I receive certain questions regularly via email, so thought I’d post answers here to save some of you the time inquiring. If you have questions I haven’t addressed here, please do leave a comment at the foot of this post and I’ll do what I can to answer them there!
What was your career path?
How can I get into the mediation field?
Can someone with my background become a mediator?
How do I know if I’d be a good mediator?
What mediation certificate and grad programs do you recommend?
What mediation trainers do you recommend?
How do I get certified?
How much should I charge / how much do you charge?
I bought and read your book. Can you give me some feedback and advice?
I began mediating when I was a dean of students and faculty member at a private women’s college, as a necessary part of my work. I’d earned an undergrad degree in world literature (Middlebury College) and master’s and doctoral degrees in higher ed leadership (The University of Vermont). My dissertation work focused on human behavior change.
As I started to get more requests for help from other sectors of the campus and the president, then from other institutions, I realized I had a knack for conflict resolution and decided to take a course in mediation. That basic mediation course ultimately led to me resigning what was by then a vice presidency, enrolling full-time in a year-long, 500-hour post-bac certificate in mediation and conflict management, and using that year also to begin building my private practice.
I launched my full-time private practice in 1997 and later became a core faculty member and curriculum designer in Woodbury College’s nationally recognized graduate program in Mediation & Applied Conflict Studies. I have guest-lectured on mediation, negotiation, conflict resolution and mediation marketing at other institutions, including UMass Boston’s doctoral program in higher education, a non-credit course for UConn, and, in spring 2010, Lipscomb University.
Yes. How do I know this globally, without knowing your particular background? Because I’ve trained thousands of mediators at the basic, advanced and master’s level and I’ve seen terrific mediators who started professional life as horse trainers, realtors, anesthesiologists, builders, teachers and moms. I’ve seen terrific mediators whose profession of origin was counselor and attorney; I’ve seen some truly awful mediators who hail from those two professions, too.
While the flooding of attorneys into the mediation field is signaling to the public that the most common or acceptable background for a mediator is a legal degree, neither of those is true. It’s not about what you did before and in some cases, what you did before will blind you to what you don’t know or don’t do well yet.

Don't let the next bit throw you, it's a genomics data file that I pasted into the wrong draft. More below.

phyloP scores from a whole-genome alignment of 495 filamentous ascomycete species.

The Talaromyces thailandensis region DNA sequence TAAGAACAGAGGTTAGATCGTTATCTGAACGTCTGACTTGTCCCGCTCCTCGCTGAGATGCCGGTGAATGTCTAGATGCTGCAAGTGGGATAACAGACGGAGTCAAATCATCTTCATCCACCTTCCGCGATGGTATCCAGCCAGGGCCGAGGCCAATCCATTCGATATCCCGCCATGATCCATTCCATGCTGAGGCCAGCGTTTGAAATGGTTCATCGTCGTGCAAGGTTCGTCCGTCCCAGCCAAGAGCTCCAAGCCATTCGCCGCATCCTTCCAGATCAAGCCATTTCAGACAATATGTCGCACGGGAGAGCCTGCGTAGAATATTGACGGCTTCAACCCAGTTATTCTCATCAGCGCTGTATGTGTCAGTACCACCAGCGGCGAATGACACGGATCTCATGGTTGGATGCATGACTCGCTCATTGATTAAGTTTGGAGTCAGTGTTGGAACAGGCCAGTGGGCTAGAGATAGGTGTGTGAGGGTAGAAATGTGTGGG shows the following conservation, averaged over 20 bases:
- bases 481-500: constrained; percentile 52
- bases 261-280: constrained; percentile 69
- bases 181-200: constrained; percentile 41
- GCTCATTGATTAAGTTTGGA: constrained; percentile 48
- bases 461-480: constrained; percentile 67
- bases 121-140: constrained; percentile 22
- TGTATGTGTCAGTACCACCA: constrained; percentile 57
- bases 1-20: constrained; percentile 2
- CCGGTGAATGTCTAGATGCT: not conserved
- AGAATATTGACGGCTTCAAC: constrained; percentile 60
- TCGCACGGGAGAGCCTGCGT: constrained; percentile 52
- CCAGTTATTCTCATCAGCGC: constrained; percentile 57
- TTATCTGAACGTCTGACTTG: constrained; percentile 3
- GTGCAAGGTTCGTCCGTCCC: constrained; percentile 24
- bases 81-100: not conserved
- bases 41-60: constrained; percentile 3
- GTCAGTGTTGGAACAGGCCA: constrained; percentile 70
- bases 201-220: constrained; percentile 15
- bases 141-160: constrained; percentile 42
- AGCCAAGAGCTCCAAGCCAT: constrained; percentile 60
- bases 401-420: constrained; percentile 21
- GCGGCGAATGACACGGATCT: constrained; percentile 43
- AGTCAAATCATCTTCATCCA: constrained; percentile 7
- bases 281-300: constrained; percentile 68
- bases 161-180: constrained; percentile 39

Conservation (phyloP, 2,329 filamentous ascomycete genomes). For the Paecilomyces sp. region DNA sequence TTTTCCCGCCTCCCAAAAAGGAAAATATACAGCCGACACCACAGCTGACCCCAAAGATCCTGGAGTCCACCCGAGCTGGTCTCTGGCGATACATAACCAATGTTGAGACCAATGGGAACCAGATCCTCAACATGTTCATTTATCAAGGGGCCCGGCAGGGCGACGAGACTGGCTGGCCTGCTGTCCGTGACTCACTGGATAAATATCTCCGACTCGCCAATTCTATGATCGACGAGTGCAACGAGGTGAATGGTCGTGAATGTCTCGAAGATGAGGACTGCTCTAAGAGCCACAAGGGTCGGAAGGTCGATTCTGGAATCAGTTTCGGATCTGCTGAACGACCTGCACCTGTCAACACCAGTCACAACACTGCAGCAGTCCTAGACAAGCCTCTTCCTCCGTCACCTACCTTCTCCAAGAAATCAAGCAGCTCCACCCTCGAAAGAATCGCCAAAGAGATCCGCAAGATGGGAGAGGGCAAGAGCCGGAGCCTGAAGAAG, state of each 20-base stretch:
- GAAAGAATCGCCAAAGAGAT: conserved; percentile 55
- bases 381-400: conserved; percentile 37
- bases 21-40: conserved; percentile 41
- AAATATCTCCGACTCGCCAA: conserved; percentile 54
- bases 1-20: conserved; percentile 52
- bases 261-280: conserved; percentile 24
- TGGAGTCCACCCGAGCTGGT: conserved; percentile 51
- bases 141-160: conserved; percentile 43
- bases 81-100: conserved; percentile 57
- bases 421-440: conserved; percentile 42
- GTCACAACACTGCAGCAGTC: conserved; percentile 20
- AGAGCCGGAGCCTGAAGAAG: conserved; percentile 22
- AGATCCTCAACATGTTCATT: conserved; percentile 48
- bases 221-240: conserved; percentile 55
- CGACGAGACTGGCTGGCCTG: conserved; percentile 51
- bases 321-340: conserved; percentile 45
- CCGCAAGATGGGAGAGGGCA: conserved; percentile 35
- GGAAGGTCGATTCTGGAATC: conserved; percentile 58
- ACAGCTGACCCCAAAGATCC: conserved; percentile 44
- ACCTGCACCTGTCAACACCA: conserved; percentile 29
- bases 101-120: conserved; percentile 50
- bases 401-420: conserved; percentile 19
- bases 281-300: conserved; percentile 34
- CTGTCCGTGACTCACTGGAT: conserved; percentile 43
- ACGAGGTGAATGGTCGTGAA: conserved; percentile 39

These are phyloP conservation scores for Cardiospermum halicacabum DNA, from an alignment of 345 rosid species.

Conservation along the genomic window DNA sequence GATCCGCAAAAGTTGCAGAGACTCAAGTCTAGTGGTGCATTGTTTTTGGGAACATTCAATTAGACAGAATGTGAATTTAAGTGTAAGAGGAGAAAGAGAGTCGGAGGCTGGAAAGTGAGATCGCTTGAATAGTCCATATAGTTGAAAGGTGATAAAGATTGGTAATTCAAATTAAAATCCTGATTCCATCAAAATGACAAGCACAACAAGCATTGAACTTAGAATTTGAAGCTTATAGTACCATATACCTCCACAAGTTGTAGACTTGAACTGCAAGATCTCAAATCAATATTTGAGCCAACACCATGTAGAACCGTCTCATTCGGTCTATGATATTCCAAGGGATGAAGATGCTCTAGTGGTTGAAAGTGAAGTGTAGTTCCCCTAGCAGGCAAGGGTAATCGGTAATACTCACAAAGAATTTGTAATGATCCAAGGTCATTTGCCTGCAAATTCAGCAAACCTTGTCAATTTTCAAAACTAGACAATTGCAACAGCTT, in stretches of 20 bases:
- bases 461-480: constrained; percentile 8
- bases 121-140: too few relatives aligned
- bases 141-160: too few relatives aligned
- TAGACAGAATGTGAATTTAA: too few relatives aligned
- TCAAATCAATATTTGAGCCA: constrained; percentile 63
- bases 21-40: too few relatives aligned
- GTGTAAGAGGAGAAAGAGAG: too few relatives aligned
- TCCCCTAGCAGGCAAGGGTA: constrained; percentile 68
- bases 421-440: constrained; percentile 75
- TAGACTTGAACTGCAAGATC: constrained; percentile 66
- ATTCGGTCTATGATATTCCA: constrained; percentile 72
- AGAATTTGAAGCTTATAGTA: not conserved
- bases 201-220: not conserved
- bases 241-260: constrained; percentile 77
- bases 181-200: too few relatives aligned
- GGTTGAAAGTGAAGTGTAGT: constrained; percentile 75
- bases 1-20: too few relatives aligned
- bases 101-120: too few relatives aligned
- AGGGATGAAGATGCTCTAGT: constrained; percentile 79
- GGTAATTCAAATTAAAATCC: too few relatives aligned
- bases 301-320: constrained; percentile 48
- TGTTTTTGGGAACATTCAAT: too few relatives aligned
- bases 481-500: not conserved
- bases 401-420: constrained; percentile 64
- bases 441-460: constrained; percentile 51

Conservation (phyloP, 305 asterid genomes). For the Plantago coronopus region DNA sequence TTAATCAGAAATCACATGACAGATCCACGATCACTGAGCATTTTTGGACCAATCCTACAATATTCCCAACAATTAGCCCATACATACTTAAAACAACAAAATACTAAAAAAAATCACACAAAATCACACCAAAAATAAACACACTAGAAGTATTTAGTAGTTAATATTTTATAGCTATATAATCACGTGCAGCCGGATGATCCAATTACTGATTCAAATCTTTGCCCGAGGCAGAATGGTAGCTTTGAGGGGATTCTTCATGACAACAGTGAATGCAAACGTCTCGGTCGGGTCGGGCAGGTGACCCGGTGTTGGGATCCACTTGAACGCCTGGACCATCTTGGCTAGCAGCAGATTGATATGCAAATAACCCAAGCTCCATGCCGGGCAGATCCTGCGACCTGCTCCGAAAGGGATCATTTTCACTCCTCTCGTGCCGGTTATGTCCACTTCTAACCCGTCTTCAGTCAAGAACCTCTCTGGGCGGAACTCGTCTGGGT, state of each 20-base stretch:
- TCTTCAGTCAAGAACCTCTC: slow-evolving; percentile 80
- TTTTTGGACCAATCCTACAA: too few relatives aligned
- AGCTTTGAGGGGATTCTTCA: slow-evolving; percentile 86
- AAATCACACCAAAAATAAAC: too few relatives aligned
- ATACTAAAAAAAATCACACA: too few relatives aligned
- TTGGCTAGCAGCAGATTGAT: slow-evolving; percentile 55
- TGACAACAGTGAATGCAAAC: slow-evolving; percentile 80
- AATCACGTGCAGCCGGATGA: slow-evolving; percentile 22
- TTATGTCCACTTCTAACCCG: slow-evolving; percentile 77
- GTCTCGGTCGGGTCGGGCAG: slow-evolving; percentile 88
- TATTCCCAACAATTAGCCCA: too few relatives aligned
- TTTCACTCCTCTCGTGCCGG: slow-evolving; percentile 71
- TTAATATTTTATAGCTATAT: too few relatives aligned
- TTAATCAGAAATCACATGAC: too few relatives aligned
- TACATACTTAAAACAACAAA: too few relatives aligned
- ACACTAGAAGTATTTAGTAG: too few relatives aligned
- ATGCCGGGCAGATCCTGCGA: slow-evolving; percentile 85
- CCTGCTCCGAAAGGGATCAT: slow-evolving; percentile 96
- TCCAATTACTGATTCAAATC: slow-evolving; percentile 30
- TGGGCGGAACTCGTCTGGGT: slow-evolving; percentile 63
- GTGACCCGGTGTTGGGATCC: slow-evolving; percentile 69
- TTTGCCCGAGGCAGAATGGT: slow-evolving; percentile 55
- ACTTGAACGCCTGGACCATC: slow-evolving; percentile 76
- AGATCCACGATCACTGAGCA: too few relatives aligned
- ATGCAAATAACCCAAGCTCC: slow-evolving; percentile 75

Sometimes co-workers, family and friends will help wake you to your potential skill as conflict resolutionary. I think the best way is to take a basic mediation course, particularly the kind I describe below, and then ask your instructor for honest feedback. If you’re taking a course from a credible instructor, and not one whose primary drive is to get you to enroll in more trainings, then this will be helpful, objective feedback. If you’ve got good potential, happy day! If you stink at it, yes, that’ll be painful to hear, but less painful than investing thousands of dollars and three years of your life to find out others aren’t captivated by your skill.
I can comment on two programs with which I am familiar. I am sure there are other fine programs out there but I’ll restrict my opinions to those with which I have direct experience as a professor or guest. Both offer both certificates and master’s programs.
You mean other than the trainings I offer periodically? If you’d like to know each time I announce a training, I recommend you subscribe to my blog. If you want a basic mediation training and don’t want to wait ’til I offer one, either tell me you want one now, dammit or head to Woodbury’s Basic Mediation Workshop — they do a top-notch one and I occasionally still co-teach it.
Here’s a post I wrote on mediator certification. I was feeling particularly New York blunt that day.
Here’s a post I wrote about setting your mediation fee, with a link to help you calculate your overhead costs if you’re new to private practice or haven’t yet had the chance to tally those.
What I charge isn’t going to help you determine what you charge because I’ve been in the field successfully for quite a while and probably don’t have the same market you do. Sorry, telling you would just be feeding your voyeurism.
It’s always a treat to hear from folks who’ve read my book and are working to bring their passion for ADR to fruition as a business. And therein lies my dilemma, as I wish I had the time to reply in detail to each of you who so kindly takes the time to write because I want good mediators to get more work. But I have to decline because I can’t offer free consulting help or I’d be doing this 40 hours a week. Thanks for understanding.
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